There is no doubt that victory of non-Hezbollah forces would impact the influence of Iran as new government would try to have good ties with the GCC countries because the country is in dire need of economic assistance that could come only from the GCC countries. Saudi Arabia and its GCC allies before the election had stated that their political and economic support to Lebanon would largely depend on the outcome of the elections. Lebanon is likely to witness a new phase of struggle inside the parliament between the Iran-loyalists and Saudi-loyalists to dictate the policy decision in the Assembly. Iran through Hezbollah may try to re-establish its hegemony which has eroded after the loss of majority by Hezbollah coalition in the parliament. Iran cannot allow Saudi Arabia and its GCC-affiliates to control the government in Lebanon and determine the nature of the geopolitics of the region. On the other hand, Saudi Arabia still believes that it has not achieved the goal of stopping Hezbollah from its pursuit of policy of regional intervention.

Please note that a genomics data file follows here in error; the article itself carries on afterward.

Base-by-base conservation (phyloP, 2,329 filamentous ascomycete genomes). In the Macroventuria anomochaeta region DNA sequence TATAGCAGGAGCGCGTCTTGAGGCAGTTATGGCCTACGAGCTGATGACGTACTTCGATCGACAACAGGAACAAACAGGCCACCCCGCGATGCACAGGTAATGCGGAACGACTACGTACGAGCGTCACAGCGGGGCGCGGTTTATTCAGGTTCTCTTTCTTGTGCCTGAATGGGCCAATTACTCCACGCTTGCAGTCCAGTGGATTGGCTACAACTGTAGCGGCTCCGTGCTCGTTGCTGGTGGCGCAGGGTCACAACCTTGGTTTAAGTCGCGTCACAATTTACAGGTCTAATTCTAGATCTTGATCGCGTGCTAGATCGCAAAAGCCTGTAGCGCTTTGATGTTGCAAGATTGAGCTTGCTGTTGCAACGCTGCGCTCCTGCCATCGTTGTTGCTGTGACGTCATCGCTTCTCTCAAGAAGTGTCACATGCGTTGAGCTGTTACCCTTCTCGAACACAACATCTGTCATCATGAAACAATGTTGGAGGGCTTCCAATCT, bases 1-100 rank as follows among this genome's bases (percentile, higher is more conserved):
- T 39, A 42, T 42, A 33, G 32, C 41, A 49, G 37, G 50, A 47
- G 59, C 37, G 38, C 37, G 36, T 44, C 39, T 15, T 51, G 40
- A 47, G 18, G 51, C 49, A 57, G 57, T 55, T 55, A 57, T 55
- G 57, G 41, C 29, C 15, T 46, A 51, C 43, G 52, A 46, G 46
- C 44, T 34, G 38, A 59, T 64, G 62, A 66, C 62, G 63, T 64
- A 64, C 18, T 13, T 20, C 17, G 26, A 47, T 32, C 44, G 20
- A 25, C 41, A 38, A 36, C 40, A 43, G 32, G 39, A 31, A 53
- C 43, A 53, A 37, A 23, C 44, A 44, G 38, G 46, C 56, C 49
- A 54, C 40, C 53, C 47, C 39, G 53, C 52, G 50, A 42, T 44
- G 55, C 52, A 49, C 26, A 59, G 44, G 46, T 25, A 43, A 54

The election has come to an end and people have given their verdict but the electoral exercise has not resolved the lingering issue of political instability and economic ordeal that have been bothering the nation for long. No party has been able to cross the threshold and people have chosen a hung parliament which would delay the formation of the government. The biggest challenge would be to reach a consensus on the nomination of a new PM, the election of new president, due in October, would be another challenge apart from addressing the economic crisis that has drained the nation for decade.[xxi] The deepening divide among different political blocks would naturally hurt the economic prospect of the country and holding any negotiations with the IMF or the World Bank would be a major challenge in the absence of a united house. The deep ideological and political differences among different groups, horse-trading, rivalry and race for prime cabinet posts and conflict between the old oligarch and new entrants would complicate the task of government formation. Many of Sunni blocks which have voted for Lebanese Force Party out of their hatred for Hezbollah harbour their hostility towards its leader Samir Gagea for his pro-Israel policy. This might not allow him to win the support of majority of the Sunni deputies and he is already accused of being a fanatic anti-Sunni and was reportedly implicated in several cases during civil war of Lebanon. The process of government formation can be further delayed because of the ascendency of Lebanese Force Party headed by Samir Gagea who no doubt would make larger claim in the new parliament because of his better performance. One need to see how much political space the party of President Aoun concedes for his Christian opponent. The similar crisis can emerge during the presidential election when Samir Gagea, being the leader of biggest Christian political block could claim presidency for himself and can seek Hezbollah support as well because Hezbollah had supported Aoun for the post of President in 2016[xxii] on the ground that President Aoun ’s party had achieved the highest number of seats then. The spokesperson of Lebanese Force Party, in an interview, has already spoken of taking over the leadership of Christians in Lebanon. President Aoun has been nurturing his son-in-law Gibran Bassil for the post of president for long and keeping this in mind, he had allied with Hezbollah but after poor performance by both, it would be difficult for him to install his son-in-law as president and that would necessarily contaminate the political landscape.